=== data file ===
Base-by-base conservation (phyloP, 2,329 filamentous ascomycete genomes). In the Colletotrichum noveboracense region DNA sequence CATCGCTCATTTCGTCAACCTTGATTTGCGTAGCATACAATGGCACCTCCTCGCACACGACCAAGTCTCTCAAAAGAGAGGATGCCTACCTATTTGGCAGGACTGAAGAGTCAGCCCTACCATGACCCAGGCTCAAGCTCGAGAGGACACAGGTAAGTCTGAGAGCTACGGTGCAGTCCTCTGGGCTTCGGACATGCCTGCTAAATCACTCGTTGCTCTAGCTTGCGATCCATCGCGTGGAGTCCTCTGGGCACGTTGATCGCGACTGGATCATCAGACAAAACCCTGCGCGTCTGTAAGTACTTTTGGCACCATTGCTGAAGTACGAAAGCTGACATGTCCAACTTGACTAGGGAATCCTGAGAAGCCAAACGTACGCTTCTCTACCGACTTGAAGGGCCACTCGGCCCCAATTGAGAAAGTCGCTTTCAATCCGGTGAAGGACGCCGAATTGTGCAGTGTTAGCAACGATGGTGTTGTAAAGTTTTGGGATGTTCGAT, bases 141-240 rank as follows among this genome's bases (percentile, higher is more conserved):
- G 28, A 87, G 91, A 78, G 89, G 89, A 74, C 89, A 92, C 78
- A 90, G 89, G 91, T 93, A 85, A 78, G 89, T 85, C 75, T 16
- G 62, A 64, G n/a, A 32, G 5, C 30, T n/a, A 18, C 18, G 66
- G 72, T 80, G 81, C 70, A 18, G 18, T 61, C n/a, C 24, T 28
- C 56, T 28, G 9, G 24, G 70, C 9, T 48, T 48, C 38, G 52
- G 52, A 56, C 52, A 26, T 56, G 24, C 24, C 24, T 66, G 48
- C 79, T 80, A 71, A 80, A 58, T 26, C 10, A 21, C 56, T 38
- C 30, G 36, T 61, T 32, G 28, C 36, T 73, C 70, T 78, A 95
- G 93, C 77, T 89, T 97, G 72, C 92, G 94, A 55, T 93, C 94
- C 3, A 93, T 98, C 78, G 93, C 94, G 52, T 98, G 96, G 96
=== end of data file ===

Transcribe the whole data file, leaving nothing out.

Base-by-base conservation (phyloP, 2,329 filamentous ascomycete genomes). In the Colletotrichum noveboracense region DNA sequence CATCGCTCATTTCGTCAACCTTGATTTGCGTAGCATACAATGGCACCTCCTCGCACACGACCAAGTCTCTCAAAAGAGAGGATGCCTACCTATTTGGCAGGACTGAAGAGTCAGCCCTACCATGACCCAGGCTCAAGCTCGAGAGGACACAGGTAAGTCTGAGAGCTACGGTGCAGTCCTCTGGGCTTCGGACATGCCTGCTAAATCACTCGTTGCTCTAGCTTGCGATCCATCGCGTGGAGTCCTCTGGGCACGTTGATCGCGACTGGATCATCAGACAAAACCCTGCGCGTCTGTAAGTACTTTTGGCACCATTGCTGAAGTACGAAAGCTGACATGTCCAACTTGACTAGGGAATCCTGAGAAGCCAAACGTACGCTTCTCTACCGACTTGAAGGGCCACTCGGCCCCAATTGAGAAAGTCGCTTTCAATCCGGTGAAGGACGCCGAATTGTGCAGTGTTAGCAACGATGGTGTTGTAAAGTTTTGGGATGTTCGAT, bases 141-240 rank as follows among this genome's bases (percentile, higher is more conserved):
- G 28, A 87, G 91, A 78, G 89, G 89, A 74, C 89, A 92, C 78
- A 90, G 89, G 91, T 93, A 85, A 78, G 89, T 85, C 75, T 16
- G 62, A 64, G n/a, A 32, G 5, C 30, T n/a, A 18, C 18, G 66
- G 72, T 80, G 81, C 70, A 18, G 18, T 61, C n/a, C 24, T 28
- C 56, T 28, G 9, G 24, G 70, C 9, T 48, T 48, C 38, G 52
- G 52, A 56, C 52, A 26, T 56, G 24, C 24, C 24, T 66, G 48
- C 79, T 80, A 71, A 80, A 58, T 26, C 10, A 21, C 56, T 38
- C 30, G 36, T 61, T 32, G 28, C 36, T 73, C 70, T 78, A 95
- G 93, C 77, T 89, T 97, G 72, C 92, G 94, A 55, T 93, C 94
- C 3, A 93, T 98, C 78, G 93, C 94, G 52, T 98, G 96, G 96